Many of the observations are truly excellent, and display the most decisive marks of a justly discriminating mind. All the readers of Mr. Locke's Essay, and par



ticularly the youth of our Universities, who are engaged in the study of that admirable work, will feel themselves under great obligations to Mr. Ludlam, for furnishing them with a guide, by which they may more easily attain to what is right in Mr. Locke, and be guarded against what is wrong. For our readers are to understand, that, though the general design of this work be to vindicate Mr. Locke from the misrepresentations of others, Mr. Locke is himself very frequently the subject of animadversion and censure.

It seems to make no difference to Mr. Ludlam, by whom an opinion is entertained, which he deems to be erro

In the cause of truth, he spares neither friend nor foe. No man has a better right than he, in adopt the poet's inaxim :

“ Nullius addictus jurare in verba magistri,

“ Quo me cunque rapit tempestas, deferor hospes." As a specimen of the work, we give the following pasasage, and lament, that we have not room for more.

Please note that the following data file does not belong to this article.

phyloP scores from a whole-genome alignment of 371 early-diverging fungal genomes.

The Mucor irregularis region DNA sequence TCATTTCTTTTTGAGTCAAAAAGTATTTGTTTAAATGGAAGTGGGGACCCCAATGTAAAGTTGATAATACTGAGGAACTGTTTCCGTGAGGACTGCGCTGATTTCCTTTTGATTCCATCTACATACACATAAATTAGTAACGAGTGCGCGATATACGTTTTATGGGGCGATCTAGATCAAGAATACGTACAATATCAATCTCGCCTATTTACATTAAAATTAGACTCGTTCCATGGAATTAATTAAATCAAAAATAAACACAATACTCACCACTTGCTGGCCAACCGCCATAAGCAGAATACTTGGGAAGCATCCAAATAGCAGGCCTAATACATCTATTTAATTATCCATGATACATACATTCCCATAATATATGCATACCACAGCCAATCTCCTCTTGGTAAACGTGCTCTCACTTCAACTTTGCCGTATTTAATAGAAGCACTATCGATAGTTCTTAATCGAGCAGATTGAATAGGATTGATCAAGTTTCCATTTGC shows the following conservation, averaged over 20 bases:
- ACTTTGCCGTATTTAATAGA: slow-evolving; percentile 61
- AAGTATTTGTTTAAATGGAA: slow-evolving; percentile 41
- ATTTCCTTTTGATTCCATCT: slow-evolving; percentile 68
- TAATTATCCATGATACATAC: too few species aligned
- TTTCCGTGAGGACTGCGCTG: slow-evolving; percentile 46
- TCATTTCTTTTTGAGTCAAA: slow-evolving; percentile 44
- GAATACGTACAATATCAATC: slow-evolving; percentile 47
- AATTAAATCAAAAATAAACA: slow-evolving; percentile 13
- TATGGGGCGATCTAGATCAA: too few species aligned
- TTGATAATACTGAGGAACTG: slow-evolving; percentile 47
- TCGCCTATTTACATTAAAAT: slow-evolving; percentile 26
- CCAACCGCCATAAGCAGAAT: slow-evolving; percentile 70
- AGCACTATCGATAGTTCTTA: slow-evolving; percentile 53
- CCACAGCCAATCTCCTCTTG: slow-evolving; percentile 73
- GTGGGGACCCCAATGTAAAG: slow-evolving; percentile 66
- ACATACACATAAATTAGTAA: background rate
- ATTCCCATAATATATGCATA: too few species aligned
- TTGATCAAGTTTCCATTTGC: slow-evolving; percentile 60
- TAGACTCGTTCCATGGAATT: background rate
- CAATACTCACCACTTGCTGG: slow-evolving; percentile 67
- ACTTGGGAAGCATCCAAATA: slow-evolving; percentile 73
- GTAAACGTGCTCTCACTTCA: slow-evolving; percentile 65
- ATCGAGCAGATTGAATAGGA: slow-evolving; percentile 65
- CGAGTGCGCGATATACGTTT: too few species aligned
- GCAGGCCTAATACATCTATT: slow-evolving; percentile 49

The confusion of ideas, which prevails in both these Scottish Professors (Reid and Stewart) is truly wonderful. In chap, și. s. 4 and 5, Dr. Reid confounds belief, knowledge,' and judgment together. At p. 30, he tells us, that sensation and remembrance are natural principles of belief. At p. 34, 35, 37, he considers belief and knowledge as the same act of the mind. Yet no two acts of the mind can be more different, or more distinct from each other. Whatever truth admits of intuitive,or demonstrative, or sensible evidence, is knowledge : such truth is certain. Whatever truth does not admit of one, or the other, of these sorts of proof, is a matter of belief: whatever is only believed, upon mere human testimony, may be false; whatever is known, must be true. Knowledge produces certainty; belief only produces probability. The assent of the mind to knowledge is unlimited and unalterable. The assent of the mind to matters of belief, is neither unlimited nor unalterable. There may arise reusons for retracting our assent to the latter; it is impossible, that any reasons can arise for retracting our assent to the former. In the case of knowledge, we actually perceive, by the use of our own faculties, the relations between our ideas. In the case of belief, we sely upon the perceptions of other men, or rather upon